So which songs from the evening have made the cut? The decision making process cannot have been easy & Wes seems to have ensured that various eras of his career & key lineups continue to be represented after the edit. Equally, as I've said, the order has been switched (although I'd expect the cover of "Fisherman's Blues" by the Waterboys which closed the show to also close the album with its collective sense of community & cheer) in order to create the dynamics of a record rather than a gig (and of course on the night the logistics of switching over of musicians determined song sequences which no longer bind Wes).
Well of the unreleased songs, I'm pleased to see "Got Your Back" is on there so people can hear it if they haven't live & perhaps share with me my feeling that it is among his very finest work. Whether or when Wes records this one in a studio or not, this recording now has set a benchmark for the song.
The Silver Wye is represented by "Just My Luck" (here is in a different style to the record of course) and I'm also pleased that "The Pact" is included: a single which never really attracted the attention it deserved.
We are getting much closer to "Greatest Hit" territory with songs such as "Jackie's Stone", "Jack To Do", "Southern Cross", "Bowl of Stars" "Riverbed" etc & frankly any Wes career summation album which failed to include them would not be doing its job. Before I go any further, the description "all killer, no filler" had better be deployed (though it is probably what you'd expect) but I really can't go along with any notion that the album benefits in terms of quality through the distillation process: the same phrase would have applied had the entire set appeared on the album.
Beyond that, any description tends towards the purely subjective & I imagine the various songs have differing emotional impacts on you (as they do on me) depending on your relationship with them, the lyrics or simply your mood at any given time of listening.
As I said, repeated plays reveal new nuances & it could be (probably will be) that as you play it each time, different tracks will particularly appeal to you. "Got Your Back" has an especial impact on me given its excellence & relative newness I suppose but like several other recent releases by various "Hot Music Live Presents" artists & others, though written pre lockdown, it does speak to the current emotional climate & I should not quibble were it to emerge as a single.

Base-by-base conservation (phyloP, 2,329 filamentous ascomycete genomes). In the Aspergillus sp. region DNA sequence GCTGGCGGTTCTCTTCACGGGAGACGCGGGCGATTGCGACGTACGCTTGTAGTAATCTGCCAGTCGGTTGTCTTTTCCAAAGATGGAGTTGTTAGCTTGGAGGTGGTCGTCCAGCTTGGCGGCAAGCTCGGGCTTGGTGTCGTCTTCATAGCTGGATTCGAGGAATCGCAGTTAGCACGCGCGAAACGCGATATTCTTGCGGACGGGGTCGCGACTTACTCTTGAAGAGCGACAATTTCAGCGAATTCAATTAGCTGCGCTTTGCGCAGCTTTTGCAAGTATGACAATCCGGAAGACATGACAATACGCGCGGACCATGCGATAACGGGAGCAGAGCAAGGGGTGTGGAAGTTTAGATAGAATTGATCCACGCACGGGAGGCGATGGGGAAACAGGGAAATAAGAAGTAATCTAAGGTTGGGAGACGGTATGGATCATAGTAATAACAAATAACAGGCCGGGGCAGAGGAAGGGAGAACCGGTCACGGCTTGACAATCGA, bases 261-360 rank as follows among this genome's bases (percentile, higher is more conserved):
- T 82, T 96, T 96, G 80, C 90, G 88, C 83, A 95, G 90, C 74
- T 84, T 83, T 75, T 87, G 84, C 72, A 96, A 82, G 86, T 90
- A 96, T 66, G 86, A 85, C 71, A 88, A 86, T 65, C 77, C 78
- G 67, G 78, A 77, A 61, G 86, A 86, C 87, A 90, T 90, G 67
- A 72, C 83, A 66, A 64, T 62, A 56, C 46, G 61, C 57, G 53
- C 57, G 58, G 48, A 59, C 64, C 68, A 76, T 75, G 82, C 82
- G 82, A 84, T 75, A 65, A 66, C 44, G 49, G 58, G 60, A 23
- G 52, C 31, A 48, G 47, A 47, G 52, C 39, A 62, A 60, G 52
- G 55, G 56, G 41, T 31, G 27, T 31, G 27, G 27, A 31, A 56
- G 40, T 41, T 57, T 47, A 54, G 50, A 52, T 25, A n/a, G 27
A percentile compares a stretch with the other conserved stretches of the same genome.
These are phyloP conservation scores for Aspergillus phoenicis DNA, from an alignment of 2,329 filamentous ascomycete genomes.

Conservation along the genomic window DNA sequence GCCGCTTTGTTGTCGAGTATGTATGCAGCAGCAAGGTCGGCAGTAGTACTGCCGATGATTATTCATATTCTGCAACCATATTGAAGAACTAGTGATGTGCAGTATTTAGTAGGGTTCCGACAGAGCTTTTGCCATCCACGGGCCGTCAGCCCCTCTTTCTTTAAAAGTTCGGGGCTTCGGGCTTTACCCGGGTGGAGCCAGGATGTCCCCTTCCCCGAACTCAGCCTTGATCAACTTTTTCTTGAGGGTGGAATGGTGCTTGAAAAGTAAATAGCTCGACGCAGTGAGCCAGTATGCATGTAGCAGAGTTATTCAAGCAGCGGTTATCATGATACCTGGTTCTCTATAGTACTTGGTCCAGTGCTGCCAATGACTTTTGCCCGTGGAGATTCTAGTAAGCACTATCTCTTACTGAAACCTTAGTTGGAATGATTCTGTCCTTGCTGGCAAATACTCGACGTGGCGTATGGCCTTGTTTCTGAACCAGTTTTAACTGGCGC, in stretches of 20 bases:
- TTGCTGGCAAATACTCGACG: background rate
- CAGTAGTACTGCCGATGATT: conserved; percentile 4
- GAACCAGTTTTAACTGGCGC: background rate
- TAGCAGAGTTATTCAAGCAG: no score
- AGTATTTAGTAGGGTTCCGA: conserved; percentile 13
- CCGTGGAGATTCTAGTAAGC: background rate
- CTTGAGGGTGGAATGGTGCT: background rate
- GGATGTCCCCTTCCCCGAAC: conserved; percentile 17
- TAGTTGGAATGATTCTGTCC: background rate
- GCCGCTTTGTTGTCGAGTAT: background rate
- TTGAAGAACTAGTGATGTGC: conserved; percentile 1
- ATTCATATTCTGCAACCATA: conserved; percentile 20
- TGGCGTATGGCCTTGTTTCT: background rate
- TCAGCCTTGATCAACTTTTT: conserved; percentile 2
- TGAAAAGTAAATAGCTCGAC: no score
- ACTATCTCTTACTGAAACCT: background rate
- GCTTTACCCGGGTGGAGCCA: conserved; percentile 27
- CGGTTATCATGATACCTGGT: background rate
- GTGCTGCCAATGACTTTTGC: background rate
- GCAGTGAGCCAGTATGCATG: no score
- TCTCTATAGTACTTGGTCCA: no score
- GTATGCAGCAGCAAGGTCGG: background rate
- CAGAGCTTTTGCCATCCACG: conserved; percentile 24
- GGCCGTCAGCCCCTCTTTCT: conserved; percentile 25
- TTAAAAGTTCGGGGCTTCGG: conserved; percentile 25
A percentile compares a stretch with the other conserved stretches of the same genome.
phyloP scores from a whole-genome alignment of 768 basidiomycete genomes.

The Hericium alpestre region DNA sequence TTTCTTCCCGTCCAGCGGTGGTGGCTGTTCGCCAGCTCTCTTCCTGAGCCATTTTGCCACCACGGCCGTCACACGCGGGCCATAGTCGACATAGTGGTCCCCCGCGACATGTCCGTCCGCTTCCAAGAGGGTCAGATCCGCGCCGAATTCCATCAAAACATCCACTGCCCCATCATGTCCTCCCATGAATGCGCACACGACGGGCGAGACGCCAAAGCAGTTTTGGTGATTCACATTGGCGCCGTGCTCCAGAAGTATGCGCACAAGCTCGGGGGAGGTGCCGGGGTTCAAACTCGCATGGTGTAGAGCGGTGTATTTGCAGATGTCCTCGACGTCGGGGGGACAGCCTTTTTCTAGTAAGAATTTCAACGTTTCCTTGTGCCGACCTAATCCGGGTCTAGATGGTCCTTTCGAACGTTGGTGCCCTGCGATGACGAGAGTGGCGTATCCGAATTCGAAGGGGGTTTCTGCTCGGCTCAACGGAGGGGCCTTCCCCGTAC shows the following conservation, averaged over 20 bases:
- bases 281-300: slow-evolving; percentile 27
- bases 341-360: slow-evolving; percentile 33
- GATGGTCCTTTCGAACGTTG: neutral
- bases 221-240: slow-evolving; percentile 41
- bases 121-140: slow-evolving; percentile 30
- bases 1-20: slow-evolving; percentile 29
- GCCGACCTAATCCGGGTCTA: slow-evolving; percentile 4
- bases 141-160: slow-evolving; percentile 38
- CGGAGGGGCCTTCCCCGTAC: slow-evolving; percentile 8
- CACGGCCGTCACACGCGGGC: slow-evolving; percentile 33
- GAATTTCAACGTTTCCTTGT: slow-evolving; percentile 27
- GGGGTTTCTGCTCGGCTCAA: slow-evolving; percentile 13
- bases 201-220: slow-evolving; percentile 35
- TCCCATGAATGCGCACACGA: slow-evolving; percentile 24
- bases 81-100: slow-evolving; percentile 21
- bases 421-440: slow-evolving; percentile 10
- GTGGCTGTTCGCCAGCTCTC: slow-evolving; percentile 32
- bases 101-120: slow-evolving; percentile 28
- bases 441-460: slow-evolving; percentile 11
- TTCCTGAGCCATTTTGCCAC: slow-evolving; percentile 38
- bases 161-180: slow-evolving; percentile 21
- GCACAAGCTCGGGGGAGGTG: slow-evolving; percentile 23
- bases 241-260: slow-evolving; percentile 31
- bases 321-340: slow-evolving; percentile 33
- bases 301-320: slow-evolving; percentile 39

The reordering probably works too in terms of trying to marshal the emotions on display: listening to them all repeatedly as I have for the last three days trying to make new sense of them individually & collectively, you realise that although the frisson which creeps up your spine is pretty much common to them all, it is interesting how much melancholia is present: even in the songs I've always marked down as upbeat in tone and/or subject: minor keys & chords suddenly take tracks in new directions, even if for only a short diversion & the instrumentation & harmonies while clearly capable of expressing both the most elevated of uplift, also plunge down into sorrow & not infrequently in the same piece. I suppose expressing the complexity (or at least duality) of our emotional lives is key to his expression & if so, this collection is a superb showcase for this aspect of his canon.
The album does several things: it presents a good broad range of Wes' songs to us, offering interesting new arrangements for aficionados, and perhaps an introduction to his work for those unfamiliar with it: all presented with the special passion and intensity of live performance: in this way it complements previously released versions. Is this an "end of chapter" record? Well possibly it can be so seen in some senses: I doubt if this exercise in respect of the songs will be repeated & given that recruitment for the event, taking into account the other commitments of the musicians (at least in the culture which existed on February 29th) must have presented logistical challenges quite apart from the technical recording ones, getting these particular people all together again wouldn't be easy. Wes always keeps moving forwards: his Silver Wye project has representation here but although three of his Mechanicals Band colleagues played, none of their repertoire was suitable. It is understandable that nostalgia trips are not too high on his agenda with so much he is bursting to move onto: especially given the frustrations of recent months. That said, I hope he keeps playing these songs in his sets, probably not so many from his back catalogue all at once though.
I was lucky to be there on the night but even if you weren't, I commend this record to you for the many reasons I have explored here.